Ok then. I’m so glad I found this. Will try and report back!

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Maggie August 17, 2010 at 8:17 pm

Hi Ellen – Let me know if you do try it; it’s so versatile. I made it tonight with sunflower seeds, sesame seeds, and some teff. It was delish!

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Becky March 20, 2011 at 8:49 pm

I tried this for the first time tonight — I am so thankful that I found you!!! I am so happy to finally make a bread I can eat AND it tastes delicious!! I’m just getting used gluten free baking and your receipes make it so easy to adjust. Thanks for all you are doing….it’s definately brightening my days.

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Maggie March 21, 2011 at 6:34 am

Hey Becky – And you just TOTALLY brightened my day! Thanks so much for letting me know. I will definitely keep doing what I’m doing :)

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Janis Bryant October 29, 2012 at 1:03 pm

Made this today. This is by far the best gluten free bread I have eaten or made! I used buttermilk instead of milk, but changed nothing else. VERY. DELICIOUS! Thanks for the recipe

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Maggie November 1, 2012 at 6:13 pm

Oh Janis I am so glad to hear that! I am sure the buttermilk was a fabulous touch! I used to love working with buttermilk :) Thanks for sharing your success.

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Adrienne November 13, 2012 at 2:36 pm

Hi Maggie! I found your site via Whole Life Nutrition and their link to gluten free bread recipes. I clicked on yours b/c it’s also egg-free, something rare to find in the bread world, but necessary for my allergic family. I’m looking forward to trying your recipe. Thanks so much for sharing it. We’ll see how it goes at high altitude…

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Maggie November 17, 2012 at 1:50 pm
Sarah January 11, 2013 at 11:21 am

Hello!

Just tried this recipe, and it is already a big hit in our house. Our family does not have allergies but we are trying to eat better, and this bread has made it easier and tastier to reach our goals! Thanks a bunch :O)

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Maggie January 11, 2013 at 4:01 pm

Hi Sarah – Are you related to Jason, your emails are so similar :)
Thanks for coming back and letting us know. I’m so happy to hear it’s a hit – and that it’s making your health goals more reachable!
Maggie

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Sarah January 13, 2013 at 12:51 pm

Jason is my husband and partner in crime/kitchen! I think he meant to say that our yeast wasn’t expired! It tasted wonderful, we just couldn’t get the height that your loaf has :O)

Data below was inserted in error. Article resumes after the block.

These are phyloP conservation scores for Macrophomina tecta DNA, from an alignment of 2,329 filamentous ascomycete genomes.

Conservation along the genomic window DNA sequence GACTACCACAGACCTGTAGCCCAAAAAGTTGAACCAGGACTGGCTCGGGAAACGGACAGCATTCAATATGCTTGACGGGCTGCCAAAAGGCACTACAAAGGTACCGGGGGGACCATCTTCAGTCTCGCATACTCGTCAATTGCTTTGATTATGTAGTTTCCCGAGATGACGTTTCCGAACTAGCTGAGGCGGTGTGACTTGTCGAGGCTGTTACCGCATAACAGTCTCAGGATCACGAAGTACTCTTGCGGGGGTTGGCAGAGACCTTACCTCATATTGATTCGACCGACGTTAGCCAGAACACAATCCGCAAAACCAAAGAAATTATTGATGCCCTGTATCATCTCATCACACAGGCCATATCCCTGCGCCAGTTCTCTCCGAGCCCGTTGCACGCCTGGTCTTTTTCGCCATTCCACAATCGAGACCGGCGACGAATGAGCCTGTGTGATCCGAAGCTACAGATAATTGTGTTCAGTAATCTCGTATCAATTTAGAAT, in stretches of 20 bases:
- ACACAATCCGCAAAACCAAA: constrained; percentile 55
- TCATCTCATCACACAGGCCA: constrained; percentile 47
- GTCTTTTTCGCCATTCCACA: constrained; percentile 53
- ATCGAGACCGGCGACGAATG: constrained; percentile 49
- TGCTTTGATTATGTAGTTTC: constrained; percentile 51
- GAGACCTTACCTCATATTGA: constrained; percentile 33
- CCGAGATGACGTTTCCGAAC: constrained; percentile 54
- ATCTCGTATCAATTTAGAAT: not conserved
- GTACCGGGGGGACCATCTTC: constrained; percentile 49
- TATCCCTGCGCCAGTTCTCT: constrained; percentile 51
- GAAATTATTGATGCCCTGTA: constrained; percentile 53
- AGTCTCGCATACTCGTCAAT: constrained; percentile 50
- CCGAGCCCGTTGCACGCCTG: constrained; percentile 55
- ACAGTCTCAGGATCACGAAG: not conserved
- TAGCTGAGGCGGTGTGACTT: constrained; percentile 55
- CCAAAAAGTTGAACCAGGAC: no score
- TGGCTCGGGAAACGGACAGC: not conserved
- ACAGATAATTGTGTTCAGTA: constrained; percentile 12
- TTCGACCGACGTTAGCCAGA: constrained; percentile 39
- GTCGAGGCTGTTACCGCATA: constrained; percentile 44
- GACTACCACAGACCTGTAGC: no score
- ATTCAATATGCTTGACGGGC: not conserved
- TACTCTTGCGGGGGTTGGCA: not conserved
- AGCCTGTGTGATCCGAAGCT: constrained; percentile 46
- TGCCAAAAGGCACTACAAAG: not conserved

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Maggie January 15, 2013 at 2:39 pm

Oh that makes more sense Sarah :) Thanks for clarifying (on the yeast and partner in crime). There’s so many variables for bread and yeast. Maybe I’ll come over and bake bread with you guys next time. Haha!
Have a great day!
Maggie

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Jason January 11, 2013 at 2:09 pm

Tried this bread today! it’s wonderful tasting!, but about half the height of your pictured bread! Our yeast is fresh! any ides?

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Maggie January 11, 2013 at 3:59 pm

That’s great news Jason, thanks for letting me know. I am envious of your fresh yeast. I’m guessing that has something to do with it. I’ve always wanted to work with fresh yeast, but haven’t so I’m not sure how that changes things. Do you know? Maybe together we can get to the bottom of it!

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Sarah January 15, 2013 at 3:22 pm

Hello!
I’m wondering if I would be able to pour the entire amount of mix into one larger bread pan? Wondering if you’ve ever tried to do so, and if this would change the total baking time, or rising time?

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Maggie January 16, 2013 at 10:50 am

Hi Sarah – I have tried it, but I found that it never really baked through – there’s always a little line along the bottom that looks slightly undercooked. I still do it though, because that doesn’t bother us. We mostly use our bread for toast. So definitely give it a shot, but bake it for about 10 minutes longer.
Hope that helps!
Maggie

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Sarah January 16, 2013 at 4:15 pm

Maggie!

I used just one larger pan, and baked it for about one hour and it turned out fantastic! Thanks!

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Maggie January 18, 2013 at 9:17 am

That’s so great Sarah – thanks for coming back and letting us know.
Have a great weekend,
Maggie

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Missy February 24, 2013 at 12:50 pm